In verse 28, John slips in this note about this Samaritan woman, “Then, leaving her water jar, the woman went back to town….” On first reading, this would seem equivalent to someone observing the exchange between my Uncle James and me, and then writing, “then, handing his mouth-harp to his nephew, the diner owner went back to the grill.” But, as with my uncle handing over his mouth-harp, the Samaritan woman leaving her water jar by the well marked a significant turning point, a turning point not simply in the telling of the story, but a significant turning point for this woman.
The water jar. This woman goes out beyond her town in the heat of the noonday sun rather than going in the cooler early morning as was the usual way with the other women in her town. She carries a jar to draw the water from the well.
The water jar. It’s a practical necessity for anyone to draw water out of this particular well, a well as deep in its physical depth as it is deep in its heritage. The jar is a practical necessity which the stranger whom she discovers there at the well, tired and thirsty, did not have.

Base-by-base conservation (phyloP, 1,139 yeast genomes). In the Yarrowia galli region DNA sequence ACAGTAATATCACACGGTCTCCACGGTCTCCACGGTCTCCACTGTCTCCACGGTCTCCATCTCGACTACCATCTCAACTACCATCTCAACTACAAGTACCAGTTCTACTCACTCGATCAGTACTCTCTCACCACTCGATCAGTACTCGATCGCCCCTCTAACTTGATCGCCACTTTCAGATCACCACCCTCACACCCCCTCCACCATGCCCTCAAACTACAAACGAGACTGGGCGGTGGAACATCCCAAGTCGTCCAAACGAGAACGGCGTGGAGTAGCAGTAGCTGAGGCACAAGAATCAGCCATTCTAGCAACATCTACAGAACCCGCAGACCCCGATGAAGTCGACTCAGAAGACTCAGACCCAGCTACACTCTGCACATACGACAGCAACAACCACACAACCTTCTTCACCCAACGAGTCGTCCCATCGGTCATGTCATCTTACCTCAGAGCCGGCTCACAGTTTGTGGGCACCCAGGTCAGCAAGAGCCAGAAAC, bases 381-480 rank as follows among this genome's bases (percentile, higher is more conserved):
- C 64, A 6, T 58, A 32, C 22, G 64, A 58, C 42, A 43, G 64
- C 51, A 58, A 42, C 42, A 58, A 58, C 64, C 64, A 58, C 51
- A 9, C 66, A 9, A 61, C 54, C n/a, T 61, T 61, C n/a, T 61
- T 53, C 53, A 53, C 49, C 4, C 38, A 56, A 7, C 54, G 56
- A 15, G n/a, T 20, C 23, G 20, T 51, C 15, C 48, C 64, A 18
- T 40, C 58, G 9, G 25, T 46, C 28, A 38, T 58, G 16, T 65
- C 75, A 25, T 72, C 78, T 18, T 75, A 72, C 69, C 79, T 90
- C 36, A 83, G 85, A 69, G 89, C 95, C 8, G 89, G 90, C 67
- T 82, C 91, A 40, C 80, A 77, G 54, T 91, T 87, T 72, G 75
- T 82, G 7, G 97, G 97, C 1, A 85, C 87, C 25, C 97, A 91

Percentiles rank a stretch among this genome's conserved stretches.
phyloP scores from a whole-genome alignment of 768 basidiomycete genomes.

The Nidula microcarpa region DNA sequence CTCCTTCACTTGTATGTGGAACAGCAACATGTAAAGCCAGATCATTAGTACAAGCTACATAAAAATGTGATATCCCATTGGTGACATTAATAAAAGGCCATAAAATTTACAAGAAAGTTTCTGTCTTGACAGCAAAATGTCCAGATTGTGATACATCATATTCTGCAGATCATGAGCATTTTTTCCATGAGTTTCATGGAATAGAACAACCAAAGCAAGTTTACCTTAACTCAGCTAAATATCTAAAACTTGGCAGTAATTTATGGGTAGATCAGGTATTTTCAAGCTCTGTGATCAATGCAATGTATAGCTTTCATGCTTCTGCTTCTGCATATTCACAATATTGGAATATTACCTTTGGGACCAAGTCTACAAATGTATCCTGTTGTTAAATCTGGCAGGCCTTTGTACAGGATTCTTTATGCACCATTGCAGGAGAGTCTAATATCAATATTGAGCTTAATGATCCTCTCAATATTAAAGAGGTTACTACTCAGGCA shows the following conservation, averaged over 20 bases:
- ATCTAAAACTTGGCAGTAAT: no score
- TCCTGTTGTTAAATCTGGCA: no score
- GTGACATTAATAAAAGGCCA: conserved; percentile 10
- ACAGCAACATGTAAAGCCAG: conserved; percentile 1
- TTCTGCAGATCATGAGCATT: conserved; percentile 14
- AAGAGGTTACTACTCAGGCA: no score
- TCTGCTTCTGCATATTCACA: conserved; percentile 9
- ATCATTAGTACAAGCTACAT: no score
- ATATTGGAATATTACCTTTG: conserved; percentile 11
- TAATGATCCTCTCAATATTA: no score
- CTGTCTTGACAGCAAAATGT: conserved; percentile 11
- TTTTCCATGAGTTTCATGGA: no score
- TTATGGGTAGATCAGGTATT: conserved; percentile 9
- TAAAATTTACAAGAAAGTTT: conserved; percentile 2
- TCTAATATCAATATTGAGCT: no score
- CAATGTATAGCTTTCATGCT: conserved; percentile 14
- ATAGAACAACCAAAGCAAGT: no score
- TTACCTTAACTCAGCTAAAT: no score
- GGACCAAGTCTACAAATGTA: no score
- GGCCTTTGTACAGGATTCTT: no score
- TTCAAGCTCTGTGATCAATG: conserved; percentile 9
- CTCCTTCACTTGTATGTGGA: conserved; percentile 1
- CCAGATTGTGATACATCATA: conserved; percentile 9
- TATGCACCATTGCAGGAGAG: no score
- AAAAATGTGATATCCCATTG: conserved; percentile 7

The water jar. The water jar becomes the object through which she and the stranger will begin their conversation that dares cross barriers they both know so well ought not be crossed, barriers of heritage and ethnicity and religion and gender.
This water jar. The woman brings it with her empty. She expects to take it back with her filled with water, a heavy but necessary burden she must bear, day in and day out. But, unexpectedly on this day, she will leave the jar at the well, still empty, and, instead, she will return to her town and to her neighbors herself now filled with the wonder of Jesus, this stranger she meets and with whom she converses.
The jar left behind by Jacob’s well that day. John records this in his Gospel account not as an incidental note; he leaves that jar sitting there in plain view for you and me to see and to contemplate its meaning. “This is an icon,” John is telling us. “It is a graphic symbol full of meaning”. “It signifies what this woman has left behind so that she may take up the life of the Messiah, the Christ, whom she has now met.”
The jar left behind is John’s challenge to us: what must you leave behind, dear reader? what must I leave behind? what thing once so essential to us must we set aside with no further thought because of what we have discovered in Jesus?
With my uncle, that tiny bit of iron and wire he kept in his shirt pocket signified years of drinking himself into drunkenness. The mouth harp reminded him of money lost in bars and in lost work, friends with whom he once shared a way of life from whom he had to separate himself to find a new life of sobriety.
For this Samaritan woman, the jar represented all that she had brought with her that day to Jacob’s well that could have kept her from receiving this new life God had for her through Jesus.